[VIDEO] Two Black Holes Dancing In Space Caught By NASA's Spitzer Telescope Shows Remarkable Pattern Of Fluidity
Black holes are mostly seen as powerful and predatory cosmic beings that feast on anything that goes near them. Two black holes, however, have shown they have a potential for beauty and coordination by performing a space dance that was caught by NASA's Spitzer telescope.
The event has led astronomers to test the significant effects of Einstein's theories by observing the way the two black holes move around each other. One of the performers is a massive black hole with a weight of approximately 18 billion times the mass of our Sun, while the other, more agile black hole, 'only' weights at a relatively light 150 million times our Sun's mass.
A beautiful symphony in space
Scientists were able to observe the movements of the cosmic predators and predict them accurately. They did it by taking into consideration the warping effects the black holes have on space-time and assuming the bigger one had a smooth surface.
The pair of black holes are called OJ 287 and are located at about 3.5 billion light-years away from Earth.
The location was first speculated to house an event due to the sudden surge of brightness that it emits twice every twelve years. The shine is so bright that it equates to one trillion of our suns being turned on at the same time.
The theorized process behind the event is where the smaller black hole routinely spirals around the more prominent black hole and crashes into the shroud of gas and dust that surrounds the larger companion, thereby heating the mix into a marvelous spectacle of heat and light.
The pattern is relatively constant, although there are spikes of inconsistencies now and then as the flares of light sometimes have one-year intervals, and sometimes they take ten years to occur again.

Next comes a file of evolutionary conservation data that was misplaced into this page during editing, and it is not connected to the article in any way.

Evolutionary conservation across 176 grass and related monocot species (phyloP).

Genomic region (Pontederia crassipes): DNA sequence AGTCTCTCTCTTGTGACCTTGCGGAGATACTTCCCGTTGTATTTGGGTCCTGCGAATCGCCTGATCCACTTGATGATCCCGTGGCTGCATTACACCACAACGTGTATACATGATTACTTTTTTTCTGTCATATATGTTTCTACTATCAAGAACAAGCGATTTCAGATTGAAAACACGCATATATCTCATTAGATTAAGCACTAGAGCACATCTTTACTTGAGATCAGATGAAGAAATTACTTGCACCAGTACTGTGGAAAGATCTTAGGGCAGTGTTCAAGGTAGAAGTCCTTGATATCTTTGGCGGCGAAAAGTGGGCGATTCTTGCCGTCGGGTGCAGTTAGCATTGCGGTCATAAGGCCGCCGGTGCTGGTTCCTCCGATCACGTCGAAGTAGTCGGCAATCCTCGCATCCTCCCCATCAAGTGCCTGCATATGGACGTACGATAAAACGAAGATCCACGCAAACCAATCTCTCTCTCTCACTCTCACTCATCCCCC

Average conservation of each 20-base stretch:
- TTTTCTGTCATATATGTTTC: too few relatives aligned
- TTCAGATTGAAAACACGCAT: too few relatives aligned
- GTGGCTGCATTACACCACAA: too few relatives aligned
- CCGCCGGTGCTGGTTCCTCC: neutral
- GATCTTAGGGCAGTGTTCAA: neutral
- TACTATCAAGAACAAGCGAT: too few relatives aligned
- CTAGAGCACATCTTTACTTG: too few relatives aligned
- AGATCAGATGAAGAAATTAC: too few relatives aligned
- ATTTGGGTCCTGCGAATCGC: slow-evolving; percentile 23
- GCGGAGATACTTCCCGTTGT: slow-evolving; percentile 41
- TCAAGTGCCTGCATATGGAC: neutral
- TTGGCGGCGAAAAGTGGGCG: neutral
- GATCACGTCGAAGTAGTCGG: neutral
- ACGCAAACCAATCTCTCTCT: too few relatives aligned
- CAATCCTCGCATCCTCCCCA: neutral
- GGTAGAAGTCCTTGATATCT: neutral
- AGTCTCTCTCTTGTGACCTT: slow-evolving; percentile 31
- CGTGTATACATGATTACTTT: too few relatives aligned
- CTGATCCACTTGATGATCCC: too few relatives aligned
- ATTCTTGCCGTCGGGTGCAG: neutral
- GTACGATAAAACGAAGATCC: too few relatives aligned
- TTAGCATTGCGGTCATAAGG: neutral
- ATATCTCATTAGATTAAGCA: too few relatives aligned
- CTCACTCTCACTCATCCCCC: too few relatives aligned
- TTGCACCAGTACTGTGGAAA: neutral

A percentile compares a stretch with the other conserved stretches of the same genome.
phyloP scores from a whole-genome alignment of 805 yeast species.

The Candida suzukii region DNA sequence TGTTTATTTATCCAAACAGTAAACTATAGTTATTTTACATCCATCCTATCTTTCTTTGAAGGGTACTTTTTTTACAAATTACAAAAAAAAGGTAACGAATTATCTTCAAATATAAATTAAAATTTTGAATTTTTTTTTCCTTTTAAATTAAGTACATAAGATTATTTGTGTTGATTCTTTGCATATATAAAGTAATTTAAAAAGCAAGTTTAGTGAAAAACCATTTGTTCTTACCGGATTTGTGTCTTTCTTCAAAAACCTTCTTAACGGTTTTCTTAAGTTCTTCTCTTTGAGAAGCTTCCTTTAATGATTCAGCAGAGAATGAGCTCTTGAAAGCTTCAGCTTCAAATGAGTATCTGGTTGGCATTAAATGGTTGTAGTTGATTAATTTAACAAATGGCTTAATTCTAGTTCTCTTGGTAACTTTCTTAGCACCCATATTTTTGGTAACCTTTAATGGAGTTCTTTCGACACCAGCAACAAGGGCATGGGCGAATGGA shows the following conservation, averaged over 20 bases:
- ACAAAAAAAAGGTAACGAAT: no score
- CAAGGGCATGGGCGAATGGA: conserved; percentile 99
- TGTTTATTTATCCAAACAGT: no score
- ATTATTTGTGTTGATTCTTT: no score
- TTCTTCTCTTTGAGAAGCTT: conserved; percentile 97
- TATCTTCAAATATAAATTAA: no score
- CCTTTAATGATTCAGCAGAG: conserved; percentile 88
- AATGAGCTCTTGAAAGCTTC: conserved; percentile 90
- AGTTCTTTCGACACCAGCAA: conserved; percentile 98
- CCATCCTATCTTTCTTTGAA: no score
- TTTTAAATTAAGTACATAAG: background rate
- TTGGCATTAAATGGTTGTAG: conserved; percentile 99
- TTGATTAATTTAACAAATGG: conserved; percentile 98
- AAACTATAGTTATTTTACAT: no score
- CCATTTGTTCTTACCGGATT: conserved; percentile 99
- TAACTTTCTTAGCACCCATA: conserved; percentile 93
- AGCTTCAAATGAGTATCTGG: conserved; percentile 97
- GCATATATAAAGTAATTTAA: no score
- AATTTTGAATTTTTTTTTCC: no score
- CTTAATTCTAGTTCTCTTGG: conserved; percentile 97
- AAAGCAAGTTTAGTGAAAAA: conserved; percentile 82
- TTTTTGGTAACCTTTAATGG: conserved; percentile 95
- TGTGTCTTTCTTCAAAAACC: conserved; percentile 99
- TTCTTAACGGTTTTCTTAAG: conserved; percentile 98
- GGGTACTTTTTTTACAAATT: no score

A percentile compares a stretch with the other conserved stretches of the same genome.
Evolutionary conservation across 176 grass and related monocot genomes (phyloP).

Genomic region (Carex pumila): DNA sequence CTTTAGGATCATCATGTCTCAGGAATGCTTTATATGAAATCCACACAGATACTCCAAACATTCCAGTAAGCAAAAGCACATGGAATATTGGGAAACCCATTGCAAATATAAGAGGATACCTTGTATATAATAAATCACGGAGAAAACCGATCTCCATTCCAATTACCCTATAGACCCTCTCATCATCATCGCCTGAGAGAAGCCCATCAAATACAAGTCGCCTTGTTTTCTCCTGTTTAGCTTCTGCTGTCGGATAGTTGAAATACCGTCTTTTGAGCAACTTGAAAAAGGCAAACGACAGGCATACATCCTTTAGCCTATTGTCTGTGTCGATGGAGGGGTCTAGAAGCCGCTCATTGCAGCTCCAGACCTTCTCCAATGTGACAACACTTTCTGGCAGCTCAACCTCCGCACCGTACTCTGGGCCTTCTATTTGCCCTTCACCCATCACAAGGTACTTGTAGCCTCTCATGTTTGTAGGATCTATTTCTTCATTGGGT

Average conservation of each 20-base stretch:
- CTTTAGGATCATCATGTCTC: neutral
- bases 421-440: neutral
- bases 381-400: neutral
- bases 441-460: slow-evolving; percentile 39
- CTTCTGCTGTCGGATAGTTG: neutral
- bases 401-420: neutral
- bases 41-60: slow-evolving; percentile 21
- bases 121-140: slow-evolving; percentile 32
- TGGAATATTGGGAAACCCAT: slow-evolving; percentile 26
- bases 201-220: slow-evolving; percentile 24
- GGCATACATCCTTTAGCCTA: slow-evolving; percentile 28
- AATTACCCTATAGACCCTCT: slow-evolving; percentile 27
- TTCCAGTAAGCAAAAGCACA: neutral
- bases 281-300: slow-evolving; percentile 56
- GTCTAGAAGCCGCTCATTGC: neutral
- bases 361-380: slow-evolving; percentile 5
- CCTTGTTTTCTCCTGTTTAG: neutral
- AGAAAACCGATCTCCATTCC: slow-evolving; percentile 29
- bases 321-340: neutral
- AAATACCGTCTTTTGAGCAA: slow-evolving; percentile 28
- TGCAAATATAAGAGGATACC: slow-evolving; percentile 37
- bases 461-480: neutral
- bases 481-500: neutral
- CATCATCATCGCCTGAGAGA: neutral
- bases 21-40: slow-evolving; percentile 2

The deviation is thought to be a consequence of the complexity of the small black hole's pattern around its companion, which the team of scientists has now built a model for.
University of Turku's professor Mauri Valtonen explained that the small black hole's orbit precesses which leads to different times of impact with the clouds. The professor also said back in 1996, there was already a model that predicted the event to an extent, similar to the one they have, but it was only improved upon recently and made more accurate.
The updated model shows the energy that is radiating away from the system as gravitational waves, which are generated by accelerating bodies. In the massive scale of OJ 287, the waves provide considerable effects on how it operates.
Last year in July, the latest model was tested and was able to accurately predict the outburst of light up to a 2.5 hour time difference to what was observed.
The tech behind the accomplishment
NASA's Spitzer telescope was the one that monitored the event and was fortunate enough to capture it as ground-based facilities were hindered by the positions of the Earth and Sun, which blocked their vision of OJ 287.
The telescope's position, however, gave it the perfect opportunity and location to capture the primal dance.
Staff scientist at Caltech Dr. Seppo Laine expressed his surprise when OJ 287 first became visible just as the first burst of light was predicted to happen. He also said that Spitzer was the only equipment capable of capturing the moment at the given time.
Experts revised another part of the model by folding in details regarding the more massive black hole's physical traits and, more specifically, its rotation.
Stephen Hawking, along with other scientists, developed the "no-hair" theorem of black holes, which states that the 'event horizon,' which is the black hole's surface, is smooth and symmetrical.
Black Hole OJ 287 is currently the best support for the theorem as it shows the accuracy of the theory put into practice.
Tata Institute of Fundamental Research, India professor Achamveedu Gopakumar along with his graduate student Lankeswar Dey, worked together on a gravitational-wave add-on to the model.
Experts predict the next flares to occur in 2022, 2033, and then in 2034. The Astrophysical Journal Letters detail the observations made by the Spitzer telescope.
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